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A Biblical Defense of Catholicism
by Dave Armstrong
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Rating:
Reviewed by: John L. Hoh, Jr.

One might wonder why a book with the title A Biblical Defense of Catholicism needs to be written. Catholicism is Christianity, isn't it? So why do we need a book defending it on the basis of the Bible?

The puzzling thing is, the first chapter is devoted to the validity of Tradition. If I were to do a Biblical defense of the faith, I would put Tradition at the back of the book, or some where in the middle. But not at the front.

Mr. Armstrong begins by quoting Luther (really). Luther stated that the Bible is so simple, even a plowboy could understand it. Thus, Mr. Armstrong sets out to be the plowboy reading Scripture. Except that very few plowboys would venture into the realm of Greek words in Scripture.


Here I'll pause while I state a pet peeve. There are too many books that list the meanings of Greek words and where they are found in Scripture. But that isn't all there is to translation. One needs to look at context and the rules of grammar of the language. What unique meanings do words have based on context? Kittel has a very nice set out called Theological Wordbook of the New Testament. Get a set (or the abridged version). Take classes at a local college (many offer Greek classes). But don't throw a Greek word out and cite usage and then tell me there's a stated meaning throughout. One needs to carefully look at context.


To be sure, there are matters of interpretation. Mr. Armstrong cites passages that state sins are taken away. In this Mr. Armstrong seeks to convince us that we need to obey God, that we must do something for our salvation. I read the same passages and see the writers seeking God to release them from sin.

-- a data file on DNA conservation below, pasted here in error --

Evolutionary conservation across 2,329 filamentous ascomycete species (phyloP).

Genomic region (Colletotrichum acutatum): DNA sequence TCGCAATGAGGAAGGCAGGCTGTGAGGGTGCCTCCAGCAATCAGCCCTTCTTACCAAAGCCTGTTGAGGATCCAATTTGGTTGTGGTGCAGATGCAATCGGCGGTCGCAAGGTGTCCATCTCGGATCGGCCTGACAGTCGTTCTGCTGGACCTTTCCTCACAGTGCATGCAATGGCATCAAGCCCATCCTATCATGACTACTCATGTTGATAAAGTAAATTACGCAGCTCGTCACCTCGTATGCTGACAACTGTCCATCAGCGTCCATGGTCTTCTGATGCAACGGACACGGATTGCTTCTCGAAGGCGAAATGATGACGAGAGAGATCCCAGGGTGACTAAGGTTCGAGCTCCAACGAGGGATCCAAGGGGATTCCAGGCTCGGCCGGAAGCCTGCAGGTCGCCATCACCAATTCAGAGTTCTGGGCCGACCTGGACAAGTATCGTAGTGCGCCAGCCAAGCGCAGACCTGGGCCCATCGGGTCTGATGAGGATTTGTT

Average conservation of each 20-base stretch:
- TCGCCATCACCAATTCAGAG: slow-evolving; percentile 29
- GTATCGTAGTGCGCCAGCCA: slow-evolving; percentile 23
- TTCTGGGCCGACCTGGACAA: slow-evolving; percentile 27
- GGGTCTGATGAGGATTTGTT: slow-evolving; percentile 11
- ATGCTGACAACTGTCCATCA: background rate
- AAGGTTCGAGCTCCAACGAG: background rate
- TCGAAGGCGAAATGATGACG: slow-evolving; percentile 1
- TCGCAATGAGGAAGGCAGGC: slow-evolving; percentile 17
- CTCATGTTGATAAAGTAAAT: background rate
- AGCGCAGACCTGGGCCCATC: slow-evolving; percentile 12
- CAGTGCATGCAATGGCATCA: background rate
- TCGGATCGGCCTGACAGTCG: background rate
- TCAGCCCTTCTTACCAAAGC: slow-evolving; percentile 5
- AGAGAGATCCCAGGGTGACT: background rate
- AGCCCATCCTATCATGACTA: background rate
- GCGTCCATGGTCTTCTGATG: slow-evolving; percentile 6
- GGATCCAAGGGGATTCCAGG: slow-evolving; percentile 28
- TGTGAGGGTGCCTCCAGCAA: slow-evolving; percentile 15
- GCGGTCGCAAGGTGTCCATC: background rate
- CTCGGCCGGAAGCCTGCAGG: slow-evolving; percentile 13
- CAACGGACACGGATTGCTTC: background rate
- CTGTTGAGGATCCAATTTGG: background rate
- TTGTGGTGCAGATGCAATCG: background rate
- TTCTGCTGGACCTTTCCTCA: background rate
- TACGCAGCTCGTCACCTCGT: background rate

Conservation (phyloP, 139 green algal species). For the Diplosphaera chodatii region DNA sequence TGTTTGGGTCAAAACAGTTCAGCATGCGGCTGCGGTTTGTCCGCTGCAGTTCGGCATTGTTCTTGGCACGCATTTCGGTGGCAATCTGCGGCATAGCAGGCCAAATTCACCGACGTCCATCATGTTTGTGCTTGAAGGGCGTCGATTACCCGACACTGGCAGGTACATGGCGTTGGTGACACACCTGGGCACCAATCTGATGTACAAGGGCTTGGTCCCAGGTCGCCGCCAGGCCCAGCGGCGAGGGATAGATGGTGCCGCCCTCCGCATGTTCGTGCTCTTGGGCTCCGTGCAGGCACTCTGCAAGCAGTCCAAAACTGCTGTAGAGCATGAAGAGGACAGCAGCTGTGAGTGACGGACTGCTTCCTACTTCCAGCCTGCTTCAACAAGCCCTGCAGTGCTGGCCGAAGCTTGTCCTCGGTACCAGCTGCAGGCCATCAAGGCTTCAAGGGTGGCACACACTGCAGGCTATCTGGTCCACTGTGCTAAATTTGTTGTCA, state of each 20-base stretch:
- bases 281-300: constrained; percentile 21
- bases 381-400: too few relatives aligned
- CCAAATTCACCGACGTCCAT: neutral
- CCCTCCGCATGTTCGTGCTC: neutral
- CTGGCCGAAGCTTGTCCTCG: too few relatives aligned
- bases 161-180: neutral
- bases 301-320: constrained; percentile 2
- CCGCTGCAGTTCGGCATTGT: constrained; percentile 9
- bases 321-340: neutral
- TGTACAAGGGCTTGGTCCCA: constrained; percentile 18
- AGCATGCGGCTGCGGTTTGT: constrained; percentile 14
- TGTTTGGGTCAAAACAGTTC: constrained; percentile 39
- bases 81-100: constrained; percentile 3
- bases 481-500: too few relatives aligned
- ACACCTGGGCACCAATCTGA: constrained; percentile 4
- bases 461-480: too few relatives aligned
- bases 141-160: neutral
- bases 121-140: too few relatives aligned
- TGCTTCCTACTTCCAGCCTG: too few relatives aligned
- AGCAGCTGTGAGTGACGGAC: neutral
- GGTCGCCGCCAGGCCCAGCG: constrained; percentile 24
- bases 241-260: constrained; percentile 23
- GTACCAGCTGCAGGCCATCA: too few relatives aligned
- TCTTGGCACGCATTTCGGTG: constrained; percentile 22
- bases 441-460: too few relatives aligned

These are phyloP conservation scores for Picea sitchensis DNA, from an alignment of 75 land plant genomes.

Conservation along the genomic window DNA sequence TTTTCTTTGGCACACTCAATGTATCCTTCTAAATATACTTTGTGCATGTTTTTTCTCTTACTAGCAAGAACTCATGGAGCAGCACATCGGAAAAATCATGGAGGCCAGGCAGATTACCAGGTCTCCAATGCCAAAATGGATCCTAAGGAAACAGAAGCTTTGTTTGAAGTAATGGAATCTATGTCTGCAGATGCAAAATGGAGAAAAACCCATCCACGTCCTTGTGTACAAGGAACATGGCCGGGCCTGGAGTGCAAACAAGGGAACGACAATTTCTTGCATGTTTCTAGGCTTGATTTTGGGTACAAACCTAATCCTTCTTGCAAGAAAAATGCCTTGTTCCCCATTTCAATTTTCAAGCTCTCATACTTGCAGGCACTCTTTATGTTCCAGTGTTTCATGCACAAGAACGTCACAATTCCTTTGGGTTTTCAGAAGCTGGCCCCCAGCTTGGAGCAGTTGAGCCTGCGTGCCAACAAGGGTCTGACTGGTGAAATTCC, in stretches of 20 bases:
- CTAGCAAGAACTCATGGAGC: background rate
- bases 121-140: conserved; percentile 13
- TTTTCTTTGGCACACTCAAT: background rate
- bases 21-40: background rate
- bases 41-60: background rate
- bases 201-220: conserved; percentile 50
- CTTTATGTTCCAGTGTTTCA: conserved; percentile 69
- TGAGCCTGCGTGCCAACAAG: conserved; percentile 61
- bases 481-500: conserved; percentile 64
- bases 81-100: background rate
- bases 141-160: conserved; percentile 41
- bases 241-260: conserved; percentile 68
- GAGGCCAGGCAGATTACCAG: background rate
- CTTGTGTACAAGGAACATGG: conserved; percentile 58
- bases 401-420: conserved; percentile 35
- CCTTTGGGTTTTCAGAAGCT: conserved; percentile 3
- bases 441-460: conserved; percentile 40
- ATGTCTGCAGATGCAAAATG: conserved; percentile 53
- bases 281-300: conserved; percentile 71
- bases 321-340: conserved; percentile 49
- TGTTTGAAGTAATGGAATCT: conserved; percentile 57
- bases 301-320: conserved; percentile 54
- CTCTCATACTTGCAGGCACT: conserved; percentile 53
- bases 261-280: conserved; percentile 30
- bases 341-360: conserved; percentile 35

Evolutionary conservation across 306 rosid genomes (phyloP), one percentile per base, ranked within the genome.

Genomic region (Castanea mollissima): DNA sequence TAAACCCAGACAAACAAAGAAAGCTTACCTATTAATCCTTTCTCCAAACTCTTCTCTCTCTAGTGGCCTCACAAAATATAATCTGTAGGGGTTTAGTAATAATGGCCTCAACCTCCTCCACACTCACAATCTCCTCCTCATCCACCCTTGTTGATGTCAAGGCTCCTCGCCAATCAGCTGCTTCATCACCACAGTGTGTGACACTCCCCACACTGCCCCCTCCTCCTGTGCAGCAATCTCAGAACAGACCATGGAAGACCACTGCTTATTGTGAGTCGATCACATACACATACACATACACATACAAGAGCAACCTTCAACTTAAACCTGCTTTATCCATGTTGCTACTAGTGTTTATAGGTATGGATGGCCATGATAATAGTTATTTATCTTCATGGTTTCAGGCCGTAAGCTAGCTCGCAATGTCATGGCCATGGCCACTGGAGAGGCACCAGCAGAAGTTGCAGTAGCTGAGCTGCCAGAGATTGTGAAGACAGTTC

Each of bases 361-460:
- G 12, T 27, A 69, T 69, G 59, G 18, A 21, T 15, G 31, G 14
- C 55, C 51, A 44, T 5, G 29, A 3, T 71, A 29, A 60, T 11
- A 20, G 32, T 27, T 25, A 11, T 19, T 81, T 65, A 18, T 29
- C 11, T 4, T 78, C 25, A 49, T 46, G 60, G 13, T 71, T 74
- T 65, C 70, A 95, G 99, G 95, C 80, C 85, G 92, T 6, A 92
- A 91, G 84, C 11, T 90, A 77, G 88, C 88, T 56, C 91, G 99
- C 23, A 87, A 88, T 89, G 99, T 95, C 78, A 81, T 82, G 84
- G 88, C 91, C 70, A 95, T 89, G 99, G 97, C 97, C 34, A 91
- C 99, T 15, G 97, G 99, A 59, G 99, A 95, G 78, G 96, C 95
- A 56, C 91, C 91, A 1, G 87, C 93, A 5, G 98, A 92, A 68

The role of faith and works in a Christian's life has been debated for centuries. Rome believes, as Mr. Armstrong defends, that works are necessary for salvation. Lutherans believe that we are saved by faith and that our good works spring from that faith. As a pastor friend of mine often puts it, it's either performance-based acceptance (our works aid in our salvation) or it's acceptance-based performance (God accepts us and redeems us apart from who or what we are and we respond out of love).

To be sure, Mr. Armstrong has a point about salvation. No, we are not condemned because of lack of faith. We are condemned for violating God's law. But we are not able to attain perfection this side of heaven either. Thus our trust is in Christ alone for salvation. And having this salvation, in love we strive to keep his law. Works are a result of being saved, not a cause of our salvation. We are condemned because of our sin; we are saved by faith.

There is also the division in the author's mind of two camps of Christians-Catholic and Protestant. I beg to differ with this division. Lutheran theology is neither Catholic nor Protestant. Luther continuously stressed that his teachings were not the same as Calvin's and Zwingli's teachings.

And while Mr. Armstrong sought to be a plowboy reading Scripture, he still relies too much on catechisms and opinions of Catholic theologians to interpret that Scripture for him. Thus, I am puzzled with the title of the book-but understand the placement of Tradition in the first chapter.

Dave Armstrong also seems influenced by another Armstrong-Herbert. No, not in theology (Dave's theology is actually more in line with Scripture). Mr. Armstrong uses italics and bold type in excess for emphasis. The emphasis one would normally have for such editorial tricks is lost when the pages are covered with them. In a future printing, the author should decide whether all the italicized words are really necessary.

I did like Mr. Armstrong's section on Tradition, even if I felt it was misplaced in this book. The Church of Christ is an on-going tradition of believers and worshipers praising their God and Savior, sharing the Gospel, and trusting in their Savior for salvation. It does Christians good to observe their traditions as long as they agree with Scripture.

I also like Mr. Armstrong's dialogues on infant baptism and liturgy ("mass"). These are fictitious dialogues between a Catholic and a Protestant (Evangelical). Here Mr. Armstrong sticks to Scripture and doesn't bring in writings of Cardinals or catechisms. (Here is where I point out that Lutherans are not Protestant-Lutherans teach infant baptism and the order of service in a Lutheran church will often be similar to the mass in a Catholic church.)


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